• 25. DrBriCA  |  January 29, 2015 at 3:20 pm

    It'll be interesting to see this summer if he'll be like the Nevada judge and hand over the pro-ME ruling to another judge, or if he'll just issue a one-sentence ruling: "See Obergefell and don't bother me."

    (Clearly, if/when SCOTUS rules in our favor, Georgia could start issuing immediately, but you know there will be stubborn clerks who will wait until a district judge in their own state specifically enjoins them.)

  • 26. micha1976  |  January 29, 2015 at 1:07 pm

    Didn't the judge grant the motion to dismiss in part (regarding the due process and heightened scrutiny claims)? Wouldn't have plaintiffs have standing to appeal (or at least cross-appeal) his order on that basis as well?
    I think it would be way better to have the 11th Circuit handle this case instead of this District Court judge ASAP…

  • 27. Raga  |  January 29, 2015 at 1:11 pm

    Good point! I think the Plaintiffs should appeal immediately (or cross-appeal if the Defendants appeal first) now that the judge is encouraging an appeal.

    If the Eleventh overturns the dismissal of Plaintiffs' fundamental right or heightened scrutiny claim, that pretty much seals the deal in terms of the merits. Yup – a 11th Circuit appeal would be a much quicker road for the freedom to marry in Georgia.

  • 28. micha1976  |  January 29, 2015 at 1:24 pm

    I don't think an appeal to the 11th Circuit would be resolved before June, but it might be resolved quicker after the SC decides. I'm still shaking my head over this District Court judge in Nevada who preferred to recuse himself than to do what the 9th Circuit forced him to do…

  • 29. Zack12  |  January 29, 2015 at 2:07 pm

    Because that judge was prejudiced against us from the start (as shown by his ruling)and was going to be damned if he was going to sign any order granting marriage equality in Neveda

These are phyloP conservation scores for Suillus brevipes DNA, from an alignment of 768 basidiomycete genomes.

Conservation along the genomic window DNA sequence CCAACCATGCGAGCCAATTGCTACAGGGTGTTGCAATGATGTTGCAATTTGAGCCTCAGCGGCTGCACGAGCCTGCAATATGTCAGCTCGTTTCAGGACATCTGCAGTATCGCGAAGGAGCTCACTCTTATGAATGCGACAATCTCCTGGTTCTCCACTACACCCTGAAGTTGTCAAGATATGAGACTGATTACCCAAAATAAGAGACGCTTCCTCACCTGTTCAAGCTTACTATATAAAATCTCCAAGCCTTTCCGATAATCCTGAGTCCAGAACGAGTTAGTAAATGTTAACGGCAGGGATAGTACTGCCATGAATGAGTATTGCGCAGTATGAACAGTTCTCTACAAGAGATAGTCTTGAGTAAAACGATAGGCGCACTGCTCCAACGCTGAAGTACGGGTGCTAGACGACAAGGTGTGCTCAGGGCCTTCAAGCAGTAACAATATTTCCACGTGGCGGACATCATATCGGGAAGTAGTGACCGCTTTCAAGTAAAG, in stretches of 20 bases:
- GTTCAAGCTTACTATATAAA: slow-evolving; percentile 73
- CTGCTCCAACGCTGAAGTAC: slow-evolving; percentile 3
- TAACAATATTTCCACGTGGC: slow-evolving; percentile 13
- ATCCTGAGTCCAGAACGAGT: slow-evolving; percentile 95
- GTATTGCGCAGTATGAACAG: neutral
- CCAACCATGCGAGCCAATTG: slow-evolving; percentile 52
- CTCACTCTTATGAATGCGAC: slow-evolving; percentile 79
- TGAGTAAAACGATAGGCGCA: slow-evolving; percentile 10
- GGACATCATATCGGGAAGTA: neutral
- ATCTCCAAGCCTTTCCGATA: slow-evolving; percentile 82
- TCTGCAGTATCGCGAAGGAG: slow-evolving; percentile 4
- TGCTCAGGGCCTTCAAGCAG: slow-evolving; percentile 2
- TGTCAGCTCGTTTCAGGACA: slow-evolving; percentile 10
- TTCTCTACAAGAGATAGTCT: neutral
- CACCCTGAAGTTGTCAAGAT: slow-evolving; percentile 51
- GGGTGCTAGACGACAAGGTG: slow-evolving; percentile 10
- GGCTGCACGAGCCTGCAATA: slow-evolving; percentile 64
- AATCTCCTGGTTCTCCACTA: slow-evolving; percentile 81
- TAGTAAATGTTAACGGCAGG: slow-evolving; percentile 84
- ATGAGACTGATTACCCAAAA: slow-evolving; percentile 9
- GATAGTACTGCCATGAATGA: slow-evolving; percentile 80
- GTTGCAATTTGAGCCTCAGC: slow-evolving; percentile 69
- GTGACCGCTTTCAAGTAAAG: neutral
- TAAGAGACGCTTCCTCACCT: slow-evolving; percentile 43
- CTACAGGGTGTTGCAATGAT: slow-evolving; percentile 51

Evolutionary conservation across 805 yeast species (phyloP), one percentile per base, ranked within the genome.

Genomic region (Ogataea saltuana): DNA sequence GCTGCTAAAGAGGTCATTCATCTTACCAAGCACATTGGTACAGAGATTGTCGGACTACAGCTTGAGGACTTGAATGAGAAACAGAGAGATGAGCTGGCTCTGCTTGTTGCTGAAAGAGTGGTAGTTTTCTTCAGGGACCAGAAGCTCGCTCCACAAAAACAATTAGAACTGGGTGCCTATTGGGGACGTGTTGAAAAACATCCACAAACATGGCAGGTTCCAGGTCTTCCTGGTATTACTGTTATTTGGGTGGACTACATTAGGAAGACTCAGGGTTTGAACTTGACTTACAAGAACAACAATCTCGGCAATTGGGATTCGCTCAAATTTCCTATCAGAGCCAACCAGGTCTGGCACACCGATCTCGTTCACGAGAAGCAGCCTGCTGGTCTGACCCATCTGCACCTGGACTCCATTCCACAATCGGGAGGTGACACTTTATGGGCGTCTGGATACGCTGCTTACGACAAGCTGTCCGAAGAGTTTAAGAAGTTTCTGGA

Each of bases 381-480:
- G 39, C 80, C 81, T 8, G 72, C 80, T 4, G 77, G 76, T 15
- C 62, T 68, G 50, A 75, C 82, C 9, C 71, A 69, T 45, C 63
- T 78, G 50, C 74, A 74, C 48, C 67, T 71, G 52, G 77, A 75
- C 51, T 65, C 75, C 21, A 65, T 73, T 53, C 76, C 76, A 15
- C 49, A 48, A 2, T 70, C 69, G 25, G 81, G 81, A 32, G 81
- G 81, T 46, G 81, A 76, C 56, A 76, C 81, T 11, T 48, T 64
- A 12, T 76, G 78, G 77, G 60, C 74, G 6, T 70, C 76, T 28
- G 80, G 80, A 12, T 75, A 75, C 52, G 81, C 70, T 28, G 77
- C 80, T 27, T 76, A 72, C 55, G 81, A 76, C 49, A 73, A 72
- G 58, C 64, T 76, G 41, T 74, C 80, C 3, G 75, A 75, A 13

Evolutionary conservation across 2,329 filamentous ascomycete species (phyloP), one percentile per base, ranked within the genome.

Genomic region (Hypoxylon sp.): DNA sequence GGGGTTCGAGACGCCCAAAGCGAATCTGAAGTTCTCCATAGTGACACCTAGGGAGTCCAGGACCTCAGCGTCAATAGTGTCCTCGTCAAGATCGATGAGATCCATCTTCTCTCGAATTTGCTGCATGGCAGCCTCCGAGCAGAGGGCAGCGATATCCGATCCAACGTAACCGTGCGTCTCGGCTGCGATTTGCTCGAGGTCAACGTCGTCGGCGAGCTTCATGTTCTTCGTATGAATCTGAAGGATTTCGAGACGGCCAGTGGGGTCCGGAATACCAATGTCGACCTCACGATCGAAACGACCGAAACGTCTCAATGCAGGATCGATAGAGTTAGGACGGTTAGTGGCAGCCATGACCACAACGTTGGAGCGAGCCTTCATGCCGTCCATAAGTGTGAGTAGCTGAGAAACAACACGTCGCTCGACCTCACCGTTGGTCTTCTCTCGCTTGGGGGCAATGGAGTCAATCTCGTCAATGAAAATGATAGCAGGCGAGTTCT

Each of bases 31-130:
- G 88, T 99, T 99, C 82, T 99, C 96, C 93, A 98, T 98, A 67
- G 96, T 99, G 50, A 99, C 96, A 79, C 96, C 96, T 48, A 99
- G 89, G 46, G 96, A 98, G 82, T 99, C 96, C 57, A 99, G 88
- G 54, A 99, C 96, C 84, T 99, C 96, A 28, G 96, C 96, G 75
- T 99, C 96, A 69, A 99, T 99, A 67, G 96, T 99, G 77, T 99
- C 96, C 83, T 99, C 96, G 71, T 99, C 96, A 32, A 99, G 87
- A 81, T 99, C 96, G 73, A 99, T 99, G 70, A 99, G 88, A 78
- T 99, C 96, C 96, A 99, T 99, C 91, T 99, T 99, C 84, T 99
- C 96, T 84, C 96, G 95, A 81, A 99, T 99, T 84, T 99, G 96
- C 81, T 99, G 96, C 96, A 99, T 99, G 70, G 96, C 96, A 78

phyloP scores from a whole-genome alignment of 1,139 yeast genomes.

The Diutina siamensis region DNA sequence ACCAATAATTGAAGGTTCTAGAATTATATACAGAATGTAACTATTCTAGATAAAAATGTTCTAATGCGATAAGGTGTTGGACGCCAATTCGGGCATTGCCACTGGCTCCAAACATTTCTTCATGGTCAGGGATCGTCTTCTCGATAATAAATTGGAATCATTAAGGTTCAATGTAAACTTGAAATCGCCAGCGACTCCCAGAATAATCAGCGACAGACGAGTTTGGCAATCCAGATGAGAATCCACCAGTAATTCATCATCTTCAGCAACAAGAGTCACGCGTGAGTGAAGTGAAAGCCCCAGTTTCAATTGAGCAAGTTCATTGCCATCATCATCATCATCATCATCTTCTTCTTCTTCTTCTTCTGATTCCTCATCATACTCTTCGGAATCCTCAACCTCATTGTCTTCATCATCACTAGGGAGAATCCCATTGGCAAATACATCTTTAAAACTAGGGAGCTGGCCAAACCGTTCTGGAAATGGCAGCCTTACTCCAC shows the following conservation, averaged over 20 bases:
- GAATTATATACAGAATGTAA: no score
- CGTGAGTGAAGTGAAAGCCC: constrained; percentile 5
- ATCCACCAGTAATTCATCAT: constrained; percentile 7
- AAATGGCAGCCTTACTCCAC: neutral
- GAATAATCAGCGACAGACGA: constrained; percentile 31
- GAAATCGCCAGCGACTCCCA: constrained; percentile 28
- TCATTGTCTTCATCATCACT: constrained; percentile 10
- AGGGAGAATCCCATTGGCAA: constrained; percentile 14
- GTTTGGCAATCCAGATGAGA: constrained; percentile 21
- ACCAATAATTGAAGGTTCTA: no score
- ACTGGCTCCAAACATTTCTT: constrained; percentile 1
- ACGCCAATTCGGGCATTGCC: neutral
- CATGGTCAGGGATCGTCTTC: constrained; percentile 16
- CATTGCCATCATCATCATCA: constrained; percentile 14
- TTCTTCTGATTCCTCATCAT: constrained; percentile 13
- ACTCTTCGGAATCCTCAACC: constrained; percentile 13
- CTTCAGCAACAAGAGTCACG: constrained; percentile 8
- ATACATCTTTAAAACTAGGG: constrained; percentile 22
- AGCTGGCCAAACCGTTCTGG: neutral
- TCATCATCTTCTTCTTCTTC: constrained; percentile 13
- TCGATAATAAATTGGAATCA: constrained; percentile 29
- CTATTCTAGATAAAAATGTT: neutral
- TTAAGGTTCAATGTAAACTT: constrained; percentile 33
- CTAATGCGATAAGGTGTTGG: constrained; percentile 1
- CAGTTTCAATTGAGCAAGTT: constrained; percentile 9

• 30. VIRick  |  January 29, 2015 at 2:26 pm

    Remember, too, that Tara Borelli, having successfully gotten the Nevada decision reversed at the 9th Circuit Court, is now working on the Georgia case. She's good. I trust her abilities.

  • 31. wes228  |  January 29, 2015 at 3:11 pm

    How could the plaintiffs appeal? So far, they've gotten what they wanted: the motion to dismiss the lawsuit was denied.

  • 32. Raga  |  January 29, 2015 at 3:14 pm

    The motion to dismiss the lawsuit was denied, but the judge did dismiss specific claims – due process and heightened scrutiny – of the Plaintiffs – see micha's comment above. We've seen cross-appeals from Plaintiffs on specific claims, e.g., the current cross-appeal at the Eighth Circuit by Missouri Plaintiffs even though the district court struck down the state ban.

  • 33. DrBriCA  |  January 29, 2015 at 3:24 pm

    Great idea! He was rather dismissive about most of the plaintiffs' merit claims in his earlier ruling, so the plaintiffs themselves could appeal now that he's cluing both parties in that he wants this topic to be off his docket. Brilliant. Would be great to ensure that heighten scrutiny gets reviewed as well!

  • 34. VIRick  |  January 29, 2015 at 1:16 pm

    "I think it would be way better to have the 11th Circuit handle this case instead of this District Court judge ASAP…"

    Micha, it would appear that the District Court judge in Georgia would be in perfect agreement with you on that point.

  • 35. JimmyGa  |  January 29, 2015 at 2:10 pm

    Breaking where? Sitting on pins and needles.

  • 36. guitaristbl  |  January 29, 2015 at 2:24 pm

    I don't know if anything has seen any of the fillings about this, someone should check the docket :

    I do see why the state wants the Louisiana Supreme Court to hurry, to get an anti equality opinion before SCOTUS rules in order to somehow influence things but I don't see why the plaintiffs would do that. I thought this court was known to be extremely conservative.